Reading curriculum changes need evaluation
COLUMBUS, OH — JANUARY 31: Ohio Gov. Mike DeWine during the State of the State Address, Jan. 31, 2023, in the House Chamber at the Statehouse in Columbus, Ohio. (Photo by Graham Stokes for Ohio Capital Journal. Republish photo only with original story.)
Earlier this month, Education Week reported on a policy trend that Ohio Gov. DeWine has made a central focus of his 2024-2025 budget: reform of reading curriculum standards.
This reform in particular centers around a fulcrum of debate about how to teach reading in schools. In particular, a popular but controversial program called “Reading Recovery” is in the crosshairs of the governor.
Reading Recovery is a program that focuses on one-on-one instruction where a teacher keeps a running list of words the student reads incorrectly. The teacher takes notes about what may have tripped the student up on these particular words.
Reading Recovery had a lot of promise out of the gate. A randomized controlled trial of the program in 2010 showed first grade participants in Reading Recovery far outpacing their peers in reading skills after five months of instruction.
Subsequent evaluations of the program, however, have cast doubt on its effectiveness. A follow-up evaluation of participants in the program done by the same center that conducted the original evaluation found Reading Recovery participants falling a half grade level below their peers in third and fourth-grade reading proficiency tests.
This evaluation as well as others in the field have led researchers to worry that individualized focus helps students in early stages of learning but passes over “foundational” learning. This means that students can learn how to read words that are important for a first grader, but these skills do not help students get to the level of third-grade reading, and can even be detrimental to that goal.
Some who advocate on behalf of teachers, however, have argued that similar approaches to Reading Recovery like “three-cueing,” an approach to learning that emphasizes context over phonics, should be preserved as an option for teachers.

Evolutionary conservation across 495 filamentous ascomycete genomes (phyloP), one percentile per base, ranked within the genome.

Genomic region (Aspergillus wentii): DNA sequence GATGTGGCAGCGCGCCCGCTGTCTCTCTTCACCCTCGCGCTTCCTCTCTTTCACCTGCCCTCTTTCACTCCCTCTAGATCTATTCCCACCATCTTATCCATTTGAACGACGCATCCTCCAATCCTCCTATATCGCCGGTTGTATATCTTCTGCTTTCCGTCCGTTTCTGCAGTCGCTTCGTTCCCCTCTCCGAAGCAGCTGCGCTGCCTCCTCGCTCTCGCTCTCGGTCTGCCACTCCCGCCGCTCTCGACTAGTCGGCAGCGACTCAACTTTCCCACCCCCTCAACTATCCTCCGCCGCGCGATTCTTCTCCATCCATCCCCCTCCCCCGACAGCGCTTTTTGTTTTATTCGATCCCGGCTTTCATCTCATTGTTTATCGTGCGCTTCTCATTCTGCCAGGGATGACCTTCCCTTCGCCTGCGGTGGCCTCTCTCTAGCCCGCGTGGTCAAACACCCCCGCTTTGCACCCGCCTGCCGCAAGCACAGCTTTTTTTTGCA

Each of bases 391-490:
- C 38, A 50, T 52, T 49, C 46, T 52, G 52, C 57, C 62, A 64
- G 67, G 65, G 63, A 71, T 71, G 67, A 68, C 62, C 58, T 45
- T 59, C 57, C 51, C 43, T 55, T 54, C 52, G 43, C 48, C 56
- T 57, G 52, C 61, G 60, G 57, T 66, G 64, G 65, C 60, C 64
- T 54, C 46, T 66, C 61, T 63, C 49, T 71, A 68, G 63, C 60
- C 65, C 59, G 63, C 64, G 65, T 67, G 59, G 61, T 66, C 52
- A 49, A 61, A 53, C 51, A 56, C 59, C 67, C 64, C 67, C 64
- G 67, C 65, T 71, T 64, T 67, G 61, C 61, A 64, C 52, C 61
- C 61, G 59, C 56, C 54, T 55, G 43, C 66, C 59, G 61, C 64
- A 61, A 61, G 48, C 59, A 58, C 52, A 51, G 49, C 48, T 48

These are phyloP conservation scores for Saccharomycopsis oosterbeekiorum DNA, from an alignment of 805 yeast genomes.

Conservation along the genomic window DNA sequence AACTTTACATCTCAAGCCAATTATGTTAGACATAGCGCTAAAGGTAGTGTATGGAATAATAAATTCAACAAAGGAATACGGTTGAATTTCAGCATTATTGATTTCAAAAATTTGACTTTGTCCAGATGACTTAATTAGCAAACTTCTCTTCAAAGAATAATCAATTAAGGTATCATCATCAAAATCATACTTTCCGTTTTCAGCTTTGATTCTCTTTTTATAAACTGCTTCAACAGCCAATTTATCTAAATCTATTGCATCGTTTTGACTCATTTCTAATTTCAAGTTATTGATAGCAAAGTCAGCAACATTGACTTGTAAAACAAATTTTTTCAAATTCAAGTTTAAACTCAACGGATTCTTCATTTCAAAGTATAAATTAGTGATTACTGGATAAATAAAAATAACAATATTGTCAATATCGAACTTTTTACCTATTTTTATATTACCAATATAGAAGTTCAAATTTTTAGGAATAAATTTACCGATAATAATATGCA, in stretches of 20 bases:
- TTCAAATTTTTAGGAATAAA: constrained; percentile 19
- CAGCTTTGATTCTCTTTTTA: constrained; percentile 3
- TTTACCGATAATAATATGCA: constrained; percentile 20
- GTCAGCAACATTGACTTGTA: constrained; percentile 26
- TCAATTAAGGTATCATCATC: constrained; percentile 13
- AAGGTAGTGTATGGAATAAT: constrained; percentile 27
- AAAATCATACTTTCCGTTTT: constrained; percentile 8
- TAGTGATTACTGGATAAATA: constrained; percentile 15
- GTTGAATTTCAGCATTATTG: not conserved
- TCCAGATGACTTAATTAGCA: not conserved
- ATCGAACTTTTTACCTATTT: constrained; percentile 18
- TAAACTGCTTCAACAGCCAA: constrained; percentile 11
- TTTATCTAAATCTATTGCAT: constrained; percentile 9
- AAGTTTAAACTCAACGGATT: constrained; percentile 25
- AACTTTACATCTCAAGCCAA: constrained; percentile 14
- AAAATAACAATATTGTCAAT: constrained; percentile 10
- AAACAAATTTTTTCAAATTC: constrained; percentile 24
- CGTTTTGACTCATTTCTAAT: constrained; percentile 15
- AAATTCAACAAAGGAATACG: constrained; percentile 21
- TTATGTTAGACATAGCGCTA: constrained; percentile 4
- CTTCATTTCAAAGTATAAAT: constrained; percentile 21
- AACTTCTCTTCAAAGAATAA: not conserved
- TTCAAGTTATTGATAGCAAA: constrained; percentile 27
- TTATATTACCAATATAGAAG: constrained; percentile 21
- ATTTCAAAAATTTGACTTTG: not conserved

Education researchers are critical of this sort of approach. Chanda Rhodes Coblentz, an assistant professor of education at the University of Mount Union, called three-cueing “a fancy way of saying we’re allowing kids to guess at words.”
Part of what may appeal to educators about approaches like Reading Recovery is the combination of one-on-one instruction and quick results. In this way, Reading Recovery may be like a keto diet: you get results, you get them fast, but you’re not building the fundamentals needed to make sustainable, long-term progress.
On the other hand, the value of leaving curricular decisions up to teachers is that they can tailor educational experiences to their classroom. Theoretically, Reading Recovery could be a bad program for the average classroom but still a useful program for a subset of classrooms, and teachers could be well-suited for identifying whether it is the right curriculum for their classroom.
If there is an argument for these alternative approaches, we need evidence of their effectiveness. Governor DeWine is seeking $162 million for reading reform efforts, hoping to discourage programs like Reading Recovery and approaches like three-cueing in favor of more evidence-supported curricula.
If defenders of three-cueing are right and these approaches are useful for a subset of students, then let’s test it. The state of Ohio should set aside a small portion of these funds for evaluation of pilots of alternative teaching techniques to see if they work. And these pilots should be evaluated out to the third-grade level if possible to determine if impacts are long-lasting.
Ultimately, we can’t rule out of turn that there is no student for which Reading Recovery or three-cueing will be useful. But if we want to keep these around as options in the face of mounting evidence they are hurting child reading outcomes, we need better evidence of their effectiveness.
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